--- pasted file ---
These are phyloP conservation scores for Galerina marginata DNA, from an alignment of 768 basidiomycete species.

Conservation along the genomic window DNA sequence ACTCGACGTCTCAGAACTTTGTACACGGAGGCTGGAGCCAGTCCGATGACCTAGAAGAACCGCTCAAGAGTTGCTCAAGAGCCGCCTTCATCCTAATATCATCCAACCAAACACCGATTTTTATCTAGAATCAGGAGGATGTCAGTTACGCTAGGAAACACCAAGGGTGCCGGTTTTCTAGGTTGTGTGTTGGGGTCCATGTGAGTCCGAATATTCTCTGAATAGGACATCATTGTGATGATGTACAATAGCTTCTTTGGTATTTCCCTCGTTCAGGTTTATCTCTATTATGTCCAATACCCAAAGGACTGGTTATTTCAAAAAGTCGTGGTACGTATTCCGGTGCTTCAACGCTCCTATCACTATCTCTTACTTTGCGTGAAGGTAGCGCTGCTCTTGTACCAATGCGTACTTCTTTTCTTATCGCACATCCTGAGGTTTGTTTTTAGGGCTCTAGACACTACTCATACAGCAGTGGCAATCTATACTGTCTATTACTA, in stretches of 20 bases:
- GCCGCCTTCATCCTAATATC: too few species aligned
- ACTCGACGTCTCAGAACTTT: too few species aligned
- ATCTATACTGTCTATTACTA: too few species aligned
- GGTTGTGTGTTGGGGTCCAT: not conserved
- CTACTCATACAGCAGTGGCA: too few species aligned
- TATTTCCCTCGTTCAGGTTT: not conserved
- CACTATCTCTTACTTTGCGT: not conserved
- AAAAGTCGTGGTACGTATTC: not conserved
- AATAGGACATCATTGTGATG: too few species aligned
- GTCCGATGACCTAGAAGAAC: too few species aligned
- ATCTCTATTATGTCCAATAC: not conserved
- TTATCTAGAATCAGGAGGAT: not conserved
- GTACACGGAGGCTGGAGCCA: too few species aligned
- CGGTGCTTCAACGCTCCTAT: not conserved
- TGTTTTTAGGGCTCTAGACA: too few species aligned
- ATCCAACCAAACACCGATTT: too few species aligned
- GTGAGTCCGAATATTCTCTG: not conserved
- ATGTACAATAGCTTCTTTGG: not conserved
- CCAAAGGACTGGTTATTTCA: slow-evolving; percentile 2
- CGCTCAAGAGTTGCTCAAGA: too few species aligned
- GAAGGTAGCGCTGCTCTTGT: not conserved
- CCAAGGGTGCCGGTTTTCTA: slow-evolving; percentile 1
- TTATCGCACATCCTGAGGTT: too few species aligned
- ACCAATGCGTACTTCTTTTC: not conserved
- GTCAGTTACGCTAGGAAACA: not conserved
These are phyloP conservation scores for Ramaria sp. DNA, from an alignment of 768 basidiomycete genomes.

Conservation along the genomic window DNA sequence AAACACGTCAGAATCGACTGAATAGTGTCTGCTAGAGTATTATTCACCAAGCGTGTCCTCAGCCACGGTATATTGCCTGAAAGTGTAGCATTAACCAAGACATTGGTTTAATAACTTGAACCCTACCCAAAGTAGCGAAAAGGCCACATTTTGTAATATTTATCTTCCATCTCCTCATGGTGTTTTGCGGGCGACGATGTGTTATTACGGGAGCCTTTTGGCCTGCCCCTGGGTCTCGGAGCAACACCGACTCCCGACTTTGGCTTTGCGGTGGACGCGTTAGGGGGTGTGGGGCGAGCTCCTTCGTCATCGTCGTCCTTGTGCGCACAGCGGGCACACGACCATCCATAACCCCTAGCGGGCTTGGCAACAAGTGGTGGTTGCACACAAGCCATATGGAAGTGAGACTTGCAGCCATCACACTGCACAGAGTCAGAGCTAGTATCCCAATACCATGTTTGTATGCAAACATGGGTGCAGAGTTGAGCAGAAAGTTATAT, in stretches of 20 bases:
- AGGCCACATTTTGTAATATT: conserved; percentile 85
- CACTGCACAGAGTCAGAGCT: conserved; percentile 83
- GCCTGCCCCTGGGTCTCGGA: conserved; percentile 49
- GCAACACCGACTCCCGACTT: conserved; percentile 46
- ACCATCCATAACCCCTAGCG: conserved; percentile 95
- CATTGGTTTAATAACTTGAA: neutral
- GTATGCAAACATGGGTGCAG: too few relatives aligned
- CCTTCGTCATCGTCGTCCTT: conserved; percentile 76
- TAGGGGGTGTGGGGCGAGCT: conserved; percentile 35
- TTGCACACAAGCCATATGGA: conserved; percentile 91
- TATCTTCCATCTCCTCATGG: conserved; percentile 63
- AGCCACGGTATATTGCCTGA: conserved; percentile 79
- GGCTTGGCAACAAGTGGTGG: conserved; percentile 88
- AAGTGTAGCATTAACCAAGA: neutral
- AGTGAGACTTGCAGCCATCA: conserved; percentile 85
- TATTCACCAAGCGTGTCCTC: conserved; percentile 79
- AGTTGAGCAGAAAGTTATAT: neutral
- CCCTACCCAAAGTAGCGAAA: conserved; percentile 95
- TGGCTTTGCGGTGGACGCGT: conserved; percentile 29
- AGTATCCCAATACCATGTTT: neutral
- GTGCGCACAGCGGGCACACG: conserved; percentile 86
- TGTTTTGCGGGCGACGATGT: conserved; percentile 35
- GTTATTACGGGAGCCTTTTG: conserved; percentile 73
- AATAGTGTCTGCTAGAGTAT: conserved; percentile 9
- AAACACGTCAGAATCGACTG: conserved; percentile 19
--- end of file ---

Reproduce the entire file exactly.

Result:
These are phyloP conservation scores for Galerina marginata DNA, from an alignment of 768 basidiomycete species.

Conservation along the genomic window DNA sequence ACTCGACGTCTCAGAACTTTGTACACGGAGGCTGGAGCCAGTCCGATGACCTAGAAGAACCGCTCAAGAGTTGCTCAAGAGCCGCCTTCATCCTAATATCATCCAACCAAACACCGATTTTTATCTAGAATCAGGAGGATGTCAGTTACGCTAGGAAACACCAAGGGTGCCGGTTTTCTAGGTTGTGTGTTGGGGTCCATGTGAGTCCGAATATTCTCTGAATAGGACATCATTGTGATGATGTACAATAGCTTCTTTGGTATTTCCCTCGTTCAGGTTTATCTCTATTATGTCCAATACCCAAAGGACTGGTTATTTCAAAAAGTCGTGGTACGTATTCCGGTGCTTCAACGCTCCTATCACTATCTCTTACTTTGCGTGAAGGTAGCGCTGCTCTTGTACCAATGCGTACTTCTTTTCTTATCGCACATCCTGAGGTTTGTTTTTAGGGCTCTAGACACTACTCATACAGCAGTGGCAATCTATACTGTCTATTACTA, in stretches of 20 bases:
- GCCGCCTTCATCCTAATATC: too few species aligned
- ACTCGACGTCTCAGAACTTT: too few species aligned
- ATCTATACTGTCTATTACTA: too few species aligned
- GGTTGTGTGTTGGGGTCCAT: not conserved
- CTACTCATACAGCAGTGGCA: too few species aligned
- TATTTCCCTCGTTCAGGTTT: not conserved
- CACTATCTCTTACTTTGCGT: not conserved
- AAAAGTCGTGGTACGTATTC: not conserved
- AATAGGACATCATTGTGATG: too few species aligned
- GTCCGATGACCTAGAAGAAC: too few species aligned
- ATCTCTATTATGTCCAATAC: not conserved
- TTATCTAGAATCAGGAGGAT: not conserved
- GTACACGGAGGCTGGAGCCA: too few species aligned
- CGGTGCTTCAACGCTCCTAT: not conserved
- TGTTTTTAGGGCTCTAGACA: too few species aligned
- ATCCAACCAAACACCGATTT: too few species aligned
- GTGAGTCCGAATATTCTCTG: not conserved
- ATGTACAATAGCTTCTTTGG: not conserved
- CCAAAGGACTGGTTATTTCA: slow-evolving; percentile 2
- CGCTCAAGAGTTGCTCAAGA: too few species aligned
- GAAGGTAGCGCTGCTCTTGT: not conserved
- CCAAGGGTGCCGGTTTTCTA: slow-evolving; percentile 1
- TTATCGCACATCCTGAGGTT: too few species aligned
- ACCAATGCGTACTTCTTTTC: not conserved
- GTCAGTTACGCTAGGAAACA: not conserved
These are phyloP conservation scores for Ramaria sp. DNA, from an alignment of 768 basidiomycete genomes.

Conservation along the genomic window DNA sequence AAACACGTCAGAATCGACTGAATAGTGTCTGCTAGAGTATTATTCACCAAGCGTGTCCTCAGCCACGGTATATTGCCTGAAAGTGTAGCATTAACCAAGACATTGGTTTAATAACTTGAACCCTACCCAAAGTAGCGAAAAGGCCACATTTTGTAATATTTATCTTCCATCTCCTCATGGTGTTTTGCGGGCGACGATGTGTTATTACGGGAGCCTTTTGGCCTGCCCCTGGGTCTCGGAGCAACACCGACTCCCGACTTTGGCTTTGCGGTGGACGCGTTAGGGGGTGTGGGGCGAGCTCCTTCGTCATCGTCGTCCTTGTGCGCACAGCGGGCACACGACCATCCATAACCCCTAGCGGGCTTGGCAACAAGTGGTGGTTGCACACAAGCCATATGGAAGTGAGACTTGCAGCCATCACACTGCACAGAGTCAGAGCTAGTATCCCAATACCATGTTTGTATGCAAACATGGGTGCAGAGTTGAGCAGAAAGTTATAT, in stretches of 20 bases:
- AGGCCACATTTTGTAATATT: conserved; percentile 85
- CACTGCACAGAGTCAGAGCT: conserved; percentile 83
- GCCTGCCCCTGGGTCTCGGA: conserved; percentile 49
- GCAACACCGACTCCCGACTT: conserved; percentile 46
- ACCATCCATAACCCCTAGCG: conserved; percentile 95
- CATTGGTTTAATAACTTGAA: neutral
- GTATGCAAACATGGGTGCAG: too few relatives aligned
- CCTTCGTCATCGTCGTCCTT: conserved; percentile 76
- TAGGGGGTGTGGGGCGAGCT: conserved; percentile 35
- TTGCACACAAGCCATATGGA: conserved; percentile 91
- TATCTTCCATCTCCTCATGG: conserved; percentile 63
- AGCCACGGTATATTGCCTGA: conserved; percentile 79
- GGCTTGGCAACAAGTGGTGG: conserved; percentile 88
- AAGTGTAGCATTAACCAAGA: neutral
- AGTGAGACTTGCAGCCATCA: conserved; percentile 85
- TATTCACCAAGCGTGTCCTC: conserved; percentile 79
- AGTTGAGCAGAAAGTTATAT: neutral
- CCCTACCCAAAGTAGCGAAA: conserved; percentile 95
- TGGCTTTGCGGTGGACGCGT: conserved; percentile 29
- AGTATCCCAATACCATGTTT: neutral
- GTGCGCACAGCGGGCACACG: conserved; percentile 86
- TGTTTTGCGGGCGACGATGT: conserved; percentile 35
- GTTATTACGGGAGCCTTTTG: conserved; percentile 73
- AATAGTGTCTGCTAGAGTAT: conserved; percentile 9
- AAACACGTCAGAATCGACTG: conserved; percentile 19